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Lives of unvaccinated citizens amid S. Korea's gradual return to normal Updated: 2021-11-19 17:06:24 KST

"One year. It's been almost one year."
"Have you all been vaccinated?"
"Yes. We got both shots."

"It's been 3 or 4 months since we last met. Now we are all vaccinated and seeing each other after a really long time."

"With most of the population now fully vaccinated,… more people are out in the streets, finally spending some quality time with their friends. But what about those who haven't been vaccinated?"

A vaccine pass was introduced under the government's 'gradual return to normal' scheme.
Starting November, facilities deemed high risk began to require the pass.
This means people must show a proof of vaccination or a negative PCR test taken within the last 48 hours if they want to use the facilities.

"One of the places that requires the pass is the fitness center,… where some people spend the most time besides work and home."

"Please show me your vaccine pass."
"What happens if I'm not vaccinated?"
"You must show a negative PCR test. If you haven't taken the test, you can't enter."

"So for me to do my regular exercise, I would either have to get fully vaccinated or test negative for COVID-19 within the past two days. This means regular members would have to get tested as many as three times a week."

Because of this, some unvaccinated people are taking a break from the gym.

"There are one or two people who have cancelled memberships. But around ten people decided to put them on hold for two weeks, as we decided to allow users to extend their memberships without extra cost."

Vaccine passes are also mandatory for public baths, as well as singing rooms.

"People usually don't plan on coming to singing rooms days in advance. So those who aren't vaccinated,… have no other choice but to return home."

"Only the fully vaccinated are allowed to enter, so those who haven't had shots can't come in. So we are seeing a slight decline in revenue as well. We see around ten groups every day turn around and leave because they aren't all vaccinated."

At nightlife entertainment facilities, negative PCR tests are not accepted.
This means partygoers at clubs and bars must all be inoculated.

"In cinemas, people can enjoy movies regardless of vaccination status. But some screens are dedicated to the fully vaccinated. There, they can have popcorn and drinks. But if you haven't had the shot, you can't have any food to-go."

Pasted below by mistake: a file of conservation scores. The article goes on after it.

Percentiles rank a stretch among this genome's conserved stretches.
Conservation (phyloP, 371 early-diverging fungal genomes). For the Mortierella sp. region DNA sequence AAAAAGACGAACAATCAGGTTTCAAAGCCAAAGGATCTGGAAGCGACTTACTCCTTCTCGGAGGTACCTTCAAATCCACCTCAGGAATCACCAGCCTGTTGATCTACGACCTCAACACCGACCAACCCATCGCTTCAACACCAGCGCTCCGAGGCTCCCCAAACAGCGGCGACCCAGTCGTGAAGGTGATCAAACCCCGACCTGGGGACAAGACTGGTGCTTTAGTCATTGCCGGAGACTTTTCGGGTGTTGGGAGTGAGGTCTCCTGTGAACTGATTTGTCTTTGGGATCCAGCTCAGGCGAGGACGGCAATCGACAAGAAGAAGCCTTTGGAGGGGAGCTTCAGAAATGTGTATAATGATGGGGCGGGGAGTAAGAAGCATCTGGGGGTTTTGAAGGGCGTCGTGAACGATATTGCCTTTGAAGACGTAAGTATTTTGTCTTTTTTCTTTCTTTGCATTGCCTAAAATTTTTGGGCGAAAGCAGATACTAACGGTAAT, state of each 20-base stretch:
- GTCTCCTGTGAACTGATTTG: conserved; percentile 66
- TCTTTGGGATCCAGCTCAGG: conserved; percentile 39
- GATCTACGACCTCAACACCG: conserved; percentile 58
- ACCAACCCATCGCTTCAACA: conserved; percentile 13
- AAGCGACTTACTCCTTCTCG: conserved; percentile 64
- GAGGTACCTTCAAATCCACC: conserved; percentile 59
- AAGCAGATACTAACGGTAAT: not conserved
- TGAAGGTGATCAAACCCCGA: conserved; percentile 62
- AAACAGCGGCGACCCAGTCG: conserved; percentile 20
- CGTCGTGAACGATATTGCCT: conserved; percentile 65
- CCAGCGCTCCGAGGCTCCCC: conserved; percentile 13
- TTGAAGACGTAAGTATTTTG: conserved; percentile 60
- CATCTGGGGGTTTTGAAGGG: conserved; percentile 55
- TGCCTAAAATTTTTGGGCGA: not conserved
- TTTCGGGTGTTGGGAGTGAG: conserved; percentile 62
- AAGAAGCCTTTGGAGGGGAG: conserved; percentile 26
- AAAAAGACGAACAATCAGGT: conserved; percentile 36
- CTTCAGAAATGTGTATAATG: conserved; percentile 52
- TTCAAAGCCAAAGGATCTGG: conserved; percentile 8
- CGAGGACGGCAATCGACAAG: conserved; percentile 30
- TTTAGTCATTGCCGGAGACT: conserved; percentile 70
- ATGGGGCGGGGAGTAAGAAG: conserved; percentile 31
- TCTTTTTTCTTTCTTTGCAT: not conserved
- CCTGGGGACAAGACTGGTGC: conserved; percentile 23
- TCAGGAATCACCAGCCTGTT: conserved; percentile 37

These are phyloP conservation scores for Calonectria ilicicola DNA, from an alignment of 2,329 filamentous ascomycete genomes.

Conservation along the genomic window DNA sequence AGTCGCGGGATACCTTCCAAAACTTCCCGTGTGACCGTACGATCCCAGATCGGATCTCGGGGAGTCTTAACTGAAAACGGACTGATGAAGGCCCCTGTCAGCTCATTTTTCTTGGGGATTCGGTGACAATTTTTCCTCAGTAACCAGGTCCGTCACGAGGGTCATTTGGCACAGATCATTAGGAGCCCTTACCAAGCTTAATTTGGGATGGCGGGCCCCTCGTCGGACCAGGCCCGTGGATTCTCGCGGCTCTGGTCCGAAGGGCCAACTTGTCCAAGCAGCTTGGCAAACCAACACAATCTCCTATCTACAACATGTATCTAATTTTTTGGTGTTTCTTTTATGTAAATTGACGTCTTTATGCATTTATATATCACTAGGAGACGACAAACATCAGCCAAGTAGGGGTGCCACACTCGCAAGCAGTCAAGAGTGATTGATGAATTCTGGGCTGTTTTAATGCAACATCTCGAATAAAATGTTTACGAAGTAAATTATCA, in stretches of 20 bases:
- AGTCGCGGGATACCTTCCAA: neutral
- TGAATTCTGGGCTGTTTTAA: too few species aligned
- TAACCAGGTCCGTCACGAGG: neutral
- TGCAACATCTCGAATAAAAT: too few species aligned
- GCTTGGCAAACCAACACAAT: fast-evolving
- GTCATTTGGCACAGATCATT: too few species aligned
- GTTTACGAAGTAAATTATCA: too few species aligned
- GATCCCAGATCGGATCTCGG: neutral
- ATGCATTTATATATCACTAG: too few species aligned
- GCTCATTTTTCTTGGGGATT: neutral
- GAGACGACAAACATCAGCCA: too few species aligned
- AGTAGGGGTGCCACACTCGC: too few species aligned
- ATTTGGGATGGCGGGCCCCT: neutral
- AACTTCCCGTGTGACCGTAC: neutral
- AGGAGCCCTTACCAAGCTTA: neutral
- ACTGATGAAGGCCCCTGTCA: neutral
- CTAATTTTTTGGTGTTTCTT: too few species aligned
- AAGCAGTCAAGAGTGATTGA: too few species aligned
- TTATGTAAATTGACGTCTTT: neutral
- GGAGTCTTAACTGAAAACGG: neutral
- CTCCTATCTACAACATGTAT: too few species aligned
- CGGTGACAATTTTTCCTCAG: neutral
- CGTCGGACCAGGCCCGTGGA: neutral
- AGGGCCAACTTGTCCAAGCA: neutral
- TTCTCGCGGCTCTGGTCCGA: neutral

"Please show me your vaccine pass."
"14 days have elapsed since final vaccine dose"

The vaccine pass has prompted some who were originally unwilling to get the shots to finally roll up their sleeves.

"You can't get a vaccine pass yet."
"That's right."
"It must be hard for you to use some facilities."
"That's why I got the shot.
I wanted to go to the fitness center but I was not allowed to enter.
So I decided to get my first shot and now, I'm waiting for my second dose."

Due to such cases, some of those who have already been fully inoculated are in favor of the vaccine pass.

"I think it's good because it can encourage people to get vaccinated. The more the pass is required, the more people would want to get the shot."

"I think it's a little unfair for those who got vaccinated, if unvaccinated people could just enter facilities after taking a PCR test."

"But I don't really think it matters if they get tested within 48 hours."

But many others feel that the pass is a form of discrimination.

"The vaccine pass is more like penalty for those who aren't vaccinated, rather than an incentive for those who got the shot. Before the pass was implemented, I could exercise at the gym while wearing a mask. And now, I'm not allowed to use that same facility anymore. This is when it really hit me."

"I think it's an undemocratic way of forcing people to get the shot. I'm also not sure if getting tested within 48 hours is realistic. Even now, I work overtime and barely go to the gym, so I honestly wonder how anyone can get tested every two days."